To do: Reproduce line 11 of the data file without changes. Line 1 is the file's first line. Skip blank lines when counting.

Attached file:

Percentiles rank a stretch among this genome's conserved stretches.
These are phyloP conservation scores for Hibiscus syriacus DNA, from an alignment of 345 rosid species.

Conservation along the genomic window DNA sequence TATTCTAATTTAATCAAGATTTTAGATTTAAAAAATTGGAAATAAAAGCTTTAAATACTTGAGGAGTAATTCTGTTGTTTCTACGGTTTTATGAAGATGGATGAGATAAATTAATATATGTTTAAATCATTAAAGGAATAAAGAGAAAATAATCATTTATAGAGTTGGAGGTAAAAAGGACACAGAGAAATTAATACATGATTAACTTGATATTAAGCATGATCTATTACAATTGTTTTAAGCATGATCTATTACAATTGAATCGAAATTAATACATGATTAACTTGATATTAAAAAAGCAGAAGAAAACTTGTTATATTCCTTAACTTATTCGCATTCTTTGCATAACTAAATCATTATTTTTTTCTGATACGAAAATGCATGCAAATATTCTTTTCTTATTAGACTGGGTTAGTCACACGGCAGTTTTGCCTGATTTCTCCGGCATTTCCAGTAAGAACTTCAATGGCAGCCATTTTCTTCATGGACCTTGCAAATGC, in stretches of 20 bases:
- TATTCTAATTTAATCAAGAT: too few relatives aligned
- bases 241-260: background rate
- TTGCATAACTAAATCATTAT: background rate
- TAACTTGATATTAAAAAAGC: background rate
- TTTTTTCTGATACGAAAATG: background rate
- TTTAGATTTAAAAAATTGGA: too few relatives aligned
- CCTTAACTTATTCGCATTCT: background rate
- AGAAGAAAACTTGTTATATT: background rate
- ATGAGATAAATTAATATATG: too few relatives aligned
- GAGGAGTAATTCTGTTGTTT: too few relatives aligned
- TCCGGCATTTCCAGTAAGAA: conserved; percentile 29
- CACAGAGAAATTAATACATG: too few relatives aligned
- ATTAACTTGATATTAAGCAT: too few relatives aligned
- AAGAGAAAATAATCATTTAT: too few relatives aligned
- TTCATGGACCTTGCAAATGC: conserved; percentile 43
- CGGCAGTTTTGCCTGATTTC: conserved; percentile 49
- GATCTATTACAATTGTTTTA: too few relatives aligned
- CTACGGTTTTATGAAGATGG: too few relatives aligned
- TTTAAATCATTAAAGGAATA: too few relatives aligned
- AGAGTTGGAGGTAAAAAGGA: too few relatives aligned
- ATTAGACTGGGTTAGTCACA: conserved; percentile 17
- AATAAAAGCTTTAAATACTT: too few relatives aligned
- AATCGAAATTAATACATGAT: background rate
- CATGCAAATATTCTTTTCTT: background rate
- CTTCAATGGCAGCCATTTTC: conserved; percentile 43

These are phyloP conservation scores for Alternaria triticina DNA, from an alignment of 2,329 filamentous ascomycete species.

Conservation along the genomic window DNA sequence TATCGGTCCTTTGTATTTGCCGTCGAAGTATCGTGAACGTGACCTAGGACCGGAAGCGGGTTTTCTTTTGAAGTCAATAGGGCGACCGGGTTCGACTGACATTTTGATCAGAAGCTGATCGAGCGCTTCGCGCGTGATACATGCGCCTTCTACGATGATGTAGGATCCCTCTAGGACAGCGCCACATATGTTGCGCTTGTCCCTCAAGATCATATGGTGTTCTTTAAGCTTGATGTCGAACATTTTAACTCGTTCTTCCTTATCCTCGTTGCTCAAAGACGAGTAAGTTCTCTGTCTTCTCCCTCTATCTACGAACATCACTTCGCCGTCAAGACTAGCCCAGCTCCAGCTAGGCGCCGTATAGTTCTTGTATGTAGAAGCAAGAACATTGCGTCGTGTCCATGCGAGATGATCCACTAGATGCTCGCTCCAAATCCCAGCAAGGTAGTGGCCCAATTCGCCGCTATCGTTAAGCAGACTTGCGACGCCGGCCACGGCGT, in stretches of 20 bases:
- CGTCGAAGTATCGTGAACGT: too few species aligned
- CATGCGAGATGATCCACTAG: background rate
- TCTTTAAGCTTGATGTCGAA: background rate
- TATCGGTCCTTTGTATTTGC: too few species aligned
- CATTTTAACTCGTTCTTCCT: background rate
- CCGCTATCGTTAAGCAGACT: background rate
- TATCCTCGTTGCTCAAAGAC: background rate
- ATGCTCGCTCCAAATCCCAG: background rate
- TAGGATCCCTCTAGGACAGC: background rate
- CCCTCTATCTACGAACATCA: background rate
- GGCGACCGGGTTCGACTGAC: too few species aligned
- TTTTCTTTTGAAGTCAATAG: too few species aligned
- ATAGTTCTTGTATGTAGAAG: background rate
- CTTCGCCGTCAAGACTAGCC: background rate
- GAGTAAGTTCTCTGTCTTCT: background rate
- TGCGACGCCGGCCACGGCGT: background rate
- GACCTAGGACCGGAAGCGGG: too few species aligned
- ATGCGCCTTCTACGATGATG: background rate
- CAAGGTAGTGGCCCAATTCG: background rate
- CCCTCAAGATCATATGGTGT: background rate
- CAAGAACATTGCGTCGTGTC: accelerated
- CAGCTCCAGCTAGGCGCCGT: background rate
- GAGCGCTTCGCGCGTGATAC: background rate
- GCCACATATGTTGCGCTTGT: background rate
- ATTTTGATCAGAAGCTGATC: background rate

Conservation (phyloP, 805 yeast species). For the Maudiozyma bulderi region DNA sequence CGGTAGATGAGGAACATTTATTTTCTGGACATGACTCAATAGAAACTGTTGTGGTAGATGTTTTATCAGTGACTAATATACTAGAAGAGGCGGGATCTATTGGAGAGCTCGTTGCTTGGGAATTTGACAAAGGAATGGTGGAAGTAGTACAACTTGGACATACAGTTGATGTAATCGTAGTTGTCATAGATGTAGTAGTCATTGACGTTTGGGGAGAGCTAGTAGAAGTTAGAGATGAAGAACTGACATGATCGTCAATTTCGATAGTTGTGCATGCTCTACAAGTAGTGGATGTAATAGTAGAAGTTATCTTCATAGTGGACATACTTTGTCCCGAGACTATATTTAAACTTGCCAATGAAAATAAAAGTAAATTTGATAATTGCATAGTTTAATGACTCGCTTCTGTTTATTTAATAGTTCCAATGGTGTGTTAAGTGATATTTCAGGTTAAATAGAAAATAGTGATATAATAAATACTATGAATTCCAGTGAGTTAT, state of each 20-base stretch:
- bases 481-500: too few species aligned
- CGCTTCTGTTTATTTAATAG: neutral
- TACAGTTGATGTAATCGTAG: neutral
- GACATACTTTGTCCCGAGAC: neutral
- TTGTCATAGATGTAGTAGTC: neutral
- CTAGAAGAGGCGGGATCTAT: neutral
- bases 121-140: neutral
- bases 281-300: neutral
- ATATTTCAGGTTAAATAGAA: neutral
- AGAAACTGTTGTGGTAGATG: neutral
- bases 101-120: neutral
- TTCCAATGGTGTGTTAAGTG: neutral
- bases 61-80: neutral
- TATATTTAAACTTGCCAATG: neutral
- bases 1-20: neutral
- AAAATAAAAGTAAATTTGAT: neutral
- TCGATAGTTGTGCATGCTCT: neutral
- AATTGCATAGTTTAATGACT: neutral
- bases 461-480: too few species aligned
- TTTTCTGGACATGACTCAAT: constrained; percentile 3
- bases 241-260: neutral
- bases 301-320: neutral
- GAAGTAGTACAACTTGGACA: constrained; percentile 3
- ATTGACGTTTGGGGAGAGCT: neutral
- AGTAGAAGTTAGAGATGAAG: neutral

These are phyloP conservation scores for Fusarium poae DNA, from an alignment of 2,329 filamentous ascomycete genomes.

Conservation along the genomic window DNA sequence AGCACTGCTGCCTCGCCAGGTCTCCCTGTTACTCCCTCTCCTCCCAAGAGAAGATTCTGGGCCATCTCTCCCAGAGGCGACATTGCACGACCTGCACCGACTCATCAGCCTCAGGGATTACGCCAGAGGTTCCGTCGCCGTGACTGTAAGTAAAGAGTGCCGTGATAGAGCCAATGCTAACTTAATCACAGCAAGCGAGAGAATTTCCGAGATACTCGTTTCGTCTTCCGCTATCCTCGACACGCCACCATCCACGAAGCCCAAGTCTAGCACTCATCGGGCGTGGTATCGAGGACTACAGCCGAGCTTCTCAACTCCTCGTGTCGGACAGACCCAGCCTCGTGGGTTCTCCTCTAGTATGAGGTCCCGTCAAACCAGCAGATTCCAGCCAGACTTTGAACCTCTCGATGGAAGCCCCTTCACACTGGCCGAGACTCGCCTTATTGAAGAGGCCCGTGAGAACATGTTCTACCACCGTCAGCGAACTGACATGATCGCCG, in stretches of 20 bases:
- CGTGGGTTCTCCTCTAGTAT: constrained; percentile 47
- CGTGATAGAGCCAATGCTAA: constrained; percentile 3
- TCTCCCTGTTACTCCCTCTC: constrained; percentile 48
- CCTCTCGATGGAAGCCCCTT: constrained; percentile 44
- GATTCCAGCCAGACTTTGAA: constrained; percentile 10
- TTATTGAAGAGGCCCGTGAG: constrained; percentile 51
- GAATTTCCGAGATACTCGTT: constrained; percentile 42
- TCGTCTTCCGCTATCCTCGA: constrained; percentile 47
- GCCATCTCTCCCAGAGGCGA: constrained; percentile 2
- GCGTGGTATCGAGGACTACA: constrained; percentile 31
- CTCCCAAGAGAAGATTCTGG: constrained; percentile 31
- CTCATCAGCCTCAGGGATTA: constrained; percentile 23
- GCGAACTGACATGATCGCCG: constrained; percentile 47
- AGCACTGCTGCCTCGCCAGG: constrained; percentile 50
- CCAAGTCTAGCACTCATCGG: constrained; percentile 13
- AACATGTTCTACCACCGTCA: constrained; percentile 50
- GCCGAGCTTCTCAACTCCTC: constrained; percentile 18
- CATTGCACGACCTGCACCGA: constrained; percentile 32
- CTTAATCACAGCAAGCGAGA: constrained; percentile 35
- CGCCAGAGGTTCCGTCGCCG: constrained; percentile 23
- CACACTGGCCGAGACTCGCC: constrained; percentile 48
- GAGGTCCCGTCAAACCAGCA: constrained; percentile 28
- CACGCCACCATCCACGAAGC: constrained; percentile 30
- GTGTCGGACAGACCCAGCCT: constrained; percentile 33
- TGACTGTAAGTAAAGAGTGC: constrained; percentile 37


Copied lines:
- AGAAGAAAACTTGTTATATT: background rate